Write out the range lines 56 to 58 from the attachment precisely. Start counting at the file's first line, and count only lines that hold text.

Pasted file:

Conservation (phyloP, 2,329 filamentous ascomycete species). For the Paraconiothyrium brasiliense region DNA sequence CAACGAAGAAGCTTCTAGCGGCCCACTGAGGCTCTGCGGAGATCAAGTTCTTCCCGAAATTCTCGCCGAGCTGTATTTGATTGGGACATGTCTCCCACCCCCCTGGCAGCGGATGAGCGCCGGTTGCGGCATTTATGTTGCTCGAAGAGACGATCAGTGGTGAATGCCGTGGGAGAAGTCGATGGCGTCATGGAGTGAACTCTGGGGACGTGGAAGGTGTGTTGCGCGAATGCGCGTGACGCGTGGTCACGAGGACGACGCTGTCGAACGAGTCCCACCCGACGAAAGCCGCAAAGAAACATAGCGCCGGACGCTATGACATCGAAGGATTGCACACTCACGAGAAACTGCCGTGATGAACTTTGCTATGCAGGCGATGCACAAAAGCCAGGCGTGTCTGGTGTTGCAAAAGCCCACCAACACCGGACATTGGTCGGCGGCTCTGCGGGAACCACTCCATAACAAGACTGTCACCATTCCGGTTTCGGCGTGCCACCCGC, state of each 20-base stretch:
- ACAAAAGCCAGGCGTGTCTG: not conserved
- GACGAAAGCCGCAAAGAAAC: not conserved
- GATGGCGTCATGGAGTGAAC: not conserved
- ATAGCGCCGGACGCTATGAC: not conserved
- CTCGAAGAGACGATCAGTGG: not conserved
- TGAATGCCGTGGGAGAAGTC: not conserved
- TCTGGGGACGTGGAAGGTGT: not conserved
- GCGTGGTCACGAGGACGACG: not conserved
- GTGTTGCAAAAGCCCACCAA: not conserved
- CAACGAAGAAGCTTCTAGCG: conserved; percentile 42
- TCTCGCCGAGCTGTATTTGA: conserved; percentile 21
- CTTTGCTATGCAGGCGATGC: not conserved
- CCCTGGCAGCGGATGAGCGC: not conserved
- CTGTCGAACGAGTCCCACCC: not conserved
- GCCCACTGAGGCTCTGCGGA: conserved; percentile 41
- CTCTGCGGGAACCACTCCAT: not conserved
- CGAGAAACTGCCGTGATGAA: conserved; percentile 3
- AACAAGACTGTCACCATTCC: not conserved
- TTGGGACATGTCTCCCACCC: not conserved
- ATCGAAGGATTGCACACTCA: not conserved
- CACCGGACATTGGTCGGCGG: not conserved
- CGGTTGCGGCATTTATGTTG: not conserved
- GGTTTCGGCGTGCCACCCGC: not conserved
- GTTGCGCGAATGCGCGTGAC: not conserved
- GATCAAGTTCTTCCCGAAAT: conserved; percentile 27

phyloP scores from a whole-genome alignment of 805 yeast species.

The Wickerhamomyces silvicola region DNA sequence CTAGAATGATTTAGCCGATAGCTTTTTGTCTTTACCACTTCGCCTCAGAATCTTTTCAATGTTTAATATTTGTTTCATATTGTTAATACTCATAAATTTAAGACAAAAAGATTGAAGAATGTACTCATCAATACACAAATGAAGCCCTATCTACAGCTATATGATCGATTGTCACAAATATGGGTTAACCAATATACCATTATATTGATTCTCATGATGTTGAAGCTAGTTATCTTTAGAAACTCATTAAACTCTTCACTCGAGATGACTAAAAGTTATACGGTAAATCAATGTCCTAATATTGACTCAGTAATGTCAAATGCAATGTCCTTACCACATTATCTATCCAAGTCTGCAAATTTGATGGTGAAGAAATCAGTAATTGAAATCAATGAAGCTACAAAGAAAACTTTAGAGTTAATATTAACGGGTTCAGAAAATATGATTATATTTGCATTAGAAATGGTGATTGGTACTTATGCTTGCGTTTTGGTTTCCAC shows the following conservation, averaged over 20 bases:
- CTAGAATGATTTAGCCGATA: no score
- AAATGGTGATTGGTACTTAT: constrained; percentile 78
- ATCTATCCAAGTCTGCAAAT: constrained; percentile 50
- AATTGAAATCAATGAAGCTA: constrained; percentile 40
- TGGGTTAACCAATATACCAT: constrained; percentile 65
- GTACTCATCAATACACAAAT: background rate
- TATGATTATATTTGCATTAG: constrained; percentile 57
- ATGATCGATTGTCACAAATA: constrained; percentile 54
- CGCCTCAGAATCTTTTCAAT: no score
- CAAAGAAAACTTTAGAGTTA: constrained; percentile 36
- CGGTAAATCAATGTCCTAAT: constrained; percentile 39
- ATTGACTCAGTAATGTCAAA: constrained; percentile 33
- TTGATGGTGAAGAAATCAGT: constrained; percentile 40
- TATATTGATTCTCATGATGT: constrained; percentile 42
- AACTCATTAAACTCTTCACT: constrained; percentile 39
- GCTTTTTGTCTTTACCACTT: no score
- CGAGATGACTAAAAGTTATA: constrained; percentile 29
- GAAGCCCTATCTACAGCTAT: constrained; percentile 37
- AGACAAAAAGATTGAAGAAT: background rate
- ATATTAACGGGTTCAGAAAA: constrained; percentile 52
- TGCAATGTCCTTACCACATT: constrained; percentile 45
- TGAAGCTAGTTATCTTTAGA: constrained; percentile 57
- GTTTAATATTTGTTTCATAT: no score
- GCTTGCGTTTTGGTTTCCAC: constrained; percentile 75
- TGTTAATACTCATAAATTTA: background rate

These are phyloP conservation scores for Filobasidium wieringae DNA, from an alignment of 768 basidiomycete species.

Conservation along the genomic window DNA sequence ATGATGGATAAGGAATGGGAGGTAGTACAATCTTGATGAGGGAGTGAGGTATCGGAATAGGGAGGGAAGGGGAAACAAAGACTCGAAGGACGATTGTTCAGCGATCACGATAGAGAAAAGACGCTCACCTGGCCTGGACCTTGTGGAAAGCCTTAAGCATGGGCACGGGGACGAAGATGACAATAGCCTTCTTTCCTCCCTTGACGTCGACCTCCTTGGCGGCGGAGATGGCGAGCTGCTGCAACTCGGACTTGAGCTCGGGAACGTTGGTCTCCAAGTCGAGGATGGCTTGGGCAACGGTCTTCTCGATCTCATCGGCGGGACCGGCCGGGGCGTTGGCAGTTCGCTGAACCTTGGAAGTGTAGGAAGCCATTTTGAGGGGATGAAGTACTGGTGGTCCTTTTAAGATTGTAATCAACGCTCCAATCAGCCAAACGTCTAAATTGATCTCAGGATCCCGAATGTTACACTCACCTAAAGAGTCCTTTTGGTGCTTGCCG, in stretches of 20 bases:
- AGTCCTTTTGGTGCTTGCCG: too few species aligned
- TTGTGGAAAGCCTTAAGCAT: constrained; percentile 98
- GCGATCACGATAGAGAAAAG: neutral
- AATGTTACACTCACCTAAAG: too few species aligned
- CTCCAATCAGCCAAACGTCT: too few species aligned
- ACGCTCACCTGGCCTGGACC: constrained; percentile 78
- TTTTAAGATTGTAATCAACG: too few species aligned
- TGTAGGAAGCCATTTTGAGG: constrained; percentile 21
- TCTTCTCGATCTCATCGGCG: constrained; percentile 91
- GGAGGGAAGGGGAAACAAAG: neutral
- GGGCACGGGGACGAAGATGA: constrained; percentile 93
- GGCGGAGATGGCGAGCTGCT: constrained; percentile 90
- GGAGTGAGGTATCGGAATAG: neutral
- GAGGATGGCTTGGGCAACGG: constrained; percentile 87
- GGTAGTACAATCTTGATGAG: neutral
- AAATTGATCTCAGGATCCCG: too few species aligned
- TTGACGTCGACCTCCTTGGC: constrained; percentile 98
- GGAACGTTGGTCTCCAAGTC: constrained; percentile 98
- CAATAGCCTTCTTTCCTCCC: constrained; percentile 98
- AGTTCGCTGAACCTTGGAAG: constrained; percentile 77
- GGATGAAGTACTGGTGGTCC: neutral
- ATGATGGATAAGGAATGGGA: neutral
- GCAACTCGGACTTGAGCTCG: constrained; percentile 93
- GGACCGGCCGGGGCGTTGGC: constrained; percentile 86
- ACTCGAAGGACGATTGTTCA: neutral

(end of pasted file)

- AGTCCTTTTGGTGCTTGCCG: too few species aligned
- TTGTGGAAAGCCTTAAGCAT: constrained; percentile 98
- GCGATCACGATAGAGAAAAG: neutral